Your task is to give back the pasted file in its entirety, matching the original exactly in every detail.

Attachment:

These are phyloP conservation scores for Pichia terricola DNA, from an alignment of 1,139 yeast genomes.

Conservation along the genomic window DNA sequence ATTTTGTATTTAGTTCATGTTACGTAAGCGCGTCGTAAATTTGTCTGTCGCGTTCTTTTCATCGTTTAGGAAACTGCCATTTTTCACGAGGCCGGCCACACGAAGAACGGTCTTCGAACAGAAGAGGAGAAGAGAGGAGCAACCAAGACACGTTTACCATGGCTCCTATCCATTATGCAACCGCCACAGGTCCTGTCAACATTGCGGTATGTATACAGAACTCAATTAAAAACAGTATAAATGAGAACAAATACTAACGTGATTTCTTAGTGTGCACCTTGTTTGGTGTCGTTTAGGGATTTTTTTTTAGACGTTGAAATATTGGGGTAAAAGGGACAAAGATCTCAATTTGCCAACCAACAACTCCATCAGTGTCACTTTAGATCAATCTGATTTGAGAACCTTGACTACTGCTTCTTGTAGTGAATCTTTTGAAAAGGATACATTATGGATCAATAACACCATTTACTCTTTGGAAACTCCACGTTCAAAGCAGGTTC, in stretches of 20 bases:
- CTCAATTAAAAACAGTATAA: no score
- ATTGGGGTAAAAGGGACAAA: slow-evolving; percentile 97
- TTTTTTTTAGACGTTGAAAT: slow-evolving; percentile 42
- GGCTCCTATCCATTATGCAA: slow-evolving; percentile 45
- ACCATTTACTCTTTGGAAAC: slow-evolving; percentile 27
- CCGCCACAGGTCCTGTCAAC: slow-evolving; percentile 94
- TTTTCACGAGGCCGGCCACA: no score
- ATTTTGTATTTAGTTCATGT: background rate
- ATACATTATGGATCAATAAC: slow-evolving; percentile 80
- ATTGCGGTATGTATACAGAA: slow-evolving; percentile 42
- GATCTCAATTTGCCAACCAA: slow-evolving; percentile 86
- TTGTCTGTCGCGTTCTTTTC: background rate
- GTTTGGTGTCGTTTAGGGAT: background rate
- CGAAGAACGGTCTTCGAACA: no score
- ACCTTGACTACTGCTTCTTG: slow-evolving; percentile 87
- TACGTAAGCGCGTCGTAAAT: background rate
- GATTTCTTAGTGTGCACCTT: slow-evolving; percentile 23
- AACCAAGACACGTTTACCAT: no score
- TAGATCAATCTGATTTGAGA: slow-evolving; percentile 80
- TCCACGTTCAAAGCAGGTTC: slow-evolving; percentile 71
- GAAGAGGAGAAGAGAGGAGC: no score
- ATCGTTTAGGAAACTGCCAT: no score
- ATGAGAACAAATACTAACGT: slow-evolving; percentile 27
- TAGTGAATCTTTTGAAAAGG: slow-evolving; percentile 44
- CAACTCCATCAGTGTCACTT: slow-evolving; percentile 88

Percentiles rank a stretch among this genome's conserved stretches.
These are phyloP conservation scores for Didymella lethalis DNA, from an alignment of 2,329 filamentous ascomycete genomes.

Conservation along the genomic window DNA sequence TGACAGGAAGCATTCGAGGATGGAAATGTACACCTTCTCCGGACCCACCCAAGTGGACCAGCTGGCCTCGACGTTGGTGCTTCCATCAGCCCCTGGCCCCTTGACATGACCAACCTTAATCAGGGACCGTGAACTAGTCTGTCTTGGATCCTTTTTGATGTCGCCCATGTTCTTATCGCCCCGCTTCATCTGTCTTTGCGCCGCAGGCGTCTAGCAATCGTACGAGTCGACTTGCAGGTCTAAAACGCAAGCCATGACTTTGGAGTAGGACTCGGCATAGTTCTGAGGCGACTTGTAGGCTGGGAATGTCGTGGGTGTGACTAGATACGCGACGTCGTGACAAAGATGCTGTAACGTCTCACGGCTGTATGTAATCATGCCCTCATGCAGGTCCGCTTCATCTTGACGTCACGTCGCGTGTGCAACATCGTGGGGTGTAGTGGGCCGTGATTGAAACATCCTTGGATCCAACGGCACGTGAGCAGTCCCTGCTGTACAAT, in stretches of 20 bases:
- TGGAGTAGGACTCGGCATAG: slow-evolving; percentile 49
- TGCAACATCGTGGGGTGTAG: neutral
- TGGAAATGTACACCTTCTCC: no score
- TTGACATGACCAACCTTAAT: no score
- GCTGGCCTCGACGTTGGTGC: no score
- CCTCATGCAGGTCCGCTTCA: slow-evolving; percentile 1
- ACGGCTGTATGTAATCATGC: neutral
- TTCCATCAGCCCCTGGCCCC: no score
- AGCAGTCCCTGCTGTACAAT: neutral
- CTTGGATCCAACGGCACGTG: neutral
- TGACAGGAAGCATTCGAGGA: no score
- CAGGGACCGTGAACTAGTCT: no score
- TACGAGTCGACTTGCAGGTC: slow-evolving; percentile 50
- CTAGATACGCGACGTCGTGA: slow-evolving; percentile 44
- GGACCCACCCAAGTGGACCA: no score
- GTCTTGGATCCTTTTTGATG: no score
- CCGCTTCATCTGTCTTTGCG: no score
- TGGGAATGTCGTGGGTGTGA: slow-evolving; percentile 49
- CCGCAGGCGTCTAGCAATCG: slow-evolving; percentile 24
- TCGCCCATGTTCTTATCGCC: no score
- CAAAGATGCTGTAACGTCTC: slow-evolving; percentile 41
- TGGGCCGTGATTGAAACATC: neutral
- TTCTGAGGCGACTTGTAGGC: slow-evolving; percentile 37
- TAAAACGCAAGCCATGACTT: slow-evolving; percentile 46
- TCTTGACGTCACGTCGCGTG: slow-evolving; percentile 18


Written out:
These are phyloP conservation scores for Pichia terricola DNA, from an alignment of 1,139 yeast genomes.

Conservation along the genomic window DNA sequence ATTTTGTATTTAGTTCATGTTACGTAAGCGCGTCGTAAATTTGTCTGTCGCGTTCTTTTCATCGTTTAGGAAACTGCCATTTTTCACGAGGCCGGCCACACGAAGAACGGTCTTCGAACAGAAGAGGAGAAGAGAGGAGCAACCAAGACACGTTTACCATGGCTCCTATCCATTATGCAACCGCCACAGGTCCTGTCAACATTGCGGTATGTATACAGAACTCAATTAAAAACAGTATAAATGAGAACAAATACTAACGTGATTTCTTAGTGTGCACCTTGTTTGGTGTCGTTTAGGGATTTTTTTTTAGACGTTGAAATATTGGGGTAAAAGGGACAAAGATCTCAATTTGCCAACCAACAACTCCATCAGTGTCACTTTAGATCAATCTGATTTGAGAACCTTGACTACTGCTTCTTGTAGTGAATCTTTTGAAAAGGATACATTATGGATCAATAACACCATTTACTCTTTGGAAACTCCACGTTCAAAGCAGGTTC, in stretches of 20 bases:
- CTCAATTAAAAACAGTATAA: no score
- ATTGGGGTAAAAGGGACAAA: slow-evolving; percentile 97
- TTTTTTTTAGACGTTGAAAT: slow-evolving; percentile 42
- GGCTCCTATCCATTATGCAA: slow-evolving; percentile 45
- ACCATTTACTCTTTGGAAAC: slow-evolving; percentile 27
- CCGCCACAGGTCCTGTCAAC: slow-evolving; percentile 94
- TTTTCACGAGGCCGGCCACA: no score
- ATTTTGTATTTAGTTCATGT: background rate
- ATACATTATGGATCAATAAC: slow-evolving; percentile 80
- ATTGCGGTATGTATACAGAA: slow-evolving; percentile 42
- GATCTCAATTTGCCAACCAA: slow-evolving; percentile 86
- TTGTCTGTCGCGTTCTTTTC: background rate
- GTTTGGTGTCGTTTAGGGAT: background rate
- CGAAGAACGGTCTTCGAACA: no score
- ACCTTGACTACTGCTTCTTG: slow-evolving; percentile 87
- TACGTAAGCGCGTCGTAAAT: background rate
- GATTTCTTAGTGTGCACCTT: slow-evolving; percentile 23
- AACCAAGACACGTTTACCAT: no score
- TAGATCAATCTGATTTGAGA: slow-evolving; percentile 80
- TCCACGTTCAAAGCAGGTTC: slow-evolving; percentile 71
- GAAGAGGAGAAGAGAGGAGC: no score
- ATCGTTTAGGAAACTGCCAT: no score
- ATGAGAACAAATACTAACGT: slow-evolving; percentile 27
- TAGTGAATCTTTTGAAAAGG: slow-evolving; percentile 44
- CAACTCCATCAGTGTCACTT: slow-evolving; percentile 88

Percentiles rank a stretch among this genome's conserved stretches.
These are phyloP conservation scores for Didymella lethalis DNA, from an alignment of 2,329 filamentous ascomycete genomes.

Conservation along the genomic window DNA sequence TGACAGGAAGCATTCGAGGATGGAAATGTACACCTTCTCCGGACCCACCCAAGTGGACCAGCTGGCCTCGACGTTGGTGCTTCCATCAGCCCCTGGCCCCTTGACATGACCAACCTTAATCAGGGACCGTGAACTAGTCTGTCTTGGATCCTTTTTGATGTCGCCCATGTTCTTATCGCCCCGCTTCATCTGTCTTTGCGCCGCAGGCGTCTAGCAATCGTACGAGTCGACTTGCAGGTCTAAAACGCAAGCCATGACTTTGGAGTAGGACTCGGCATAGTTCTGAGGCGACTTGTAGGCTGGGAATGTCGTGGGTGTGACTAGATACGCGACGTCGTGACAAAGATGCTGTAACGTCTCACGGCTGTATGTAATCATGCCCTCATGCAGGTCCGCTTCATCTTGACGTCACGTCGCGTGTGCAACATCGTGGGGTGTAGTGGGCCGTGATTGAAACATCCTTGGATCCAACGGCACGTGAGCAGTCCCTGCTGTACAAT, in stretches of 20 bases:
- TGGAGTAGGACTCGGCATAG: slow-evolving; percentile 49
- TGCAACATCGTGGGGTGTAG: neutral
- TGGAAATGTACACCTTCTCC: no score
- TTGACATGACCAACCTTAAT: no score
- GCTGGCCTCGACGTTGGTGC: no score
- CCTCATGCAGGTCCGCTTCA: slow-evolving; percentile 1
- ACGGCTGTATGTAATCATGC: neutral
- TTCCATCAGCCCCTGGCCCC: no score
- AGCAGTCCCTGCTGTACAAT: neutral
- CTTGGATCCAACGGCACGTG: neutral
- TGACAGGAAGCATTCGAGGA: no score
- CAGGGACCGTGAACTAGTCT: no score
- TACGAGTCGACTTGCAGGTC: slow-evolving; percentile 50
- CTAGATACGCGACGTCGTGA: slow-evolving; percentile 44
- GGACCCACCCAAGTGGACCA: no score
- GTCTTGGATCCTTTTTGATG: no score
- CCGCTTCATCTGTCTTTGCG: no score
- TGGGAATGTCGTGGGTGTGA: slow-evolving; percentile 49
- CCGCAGGCGTCTAGCAATCG: slow-evolving; percentile 24
- TCGCCCATGTTCTTATCGCC: no score
- CAAAGATGCTGTAACGTCTC: slow-evolving; percentile 41
- TGGGCCGTGATTGAAACATC: neutral
- TTCTGAGGCGACTTGTAGGC: slow-evolving; percentile 37
- TAAAACGCAAGCCATGACTT: slow-evolving; percentile 46
- TCTTGACGTCACGTCGCGTG: slow-evolving; percentile 18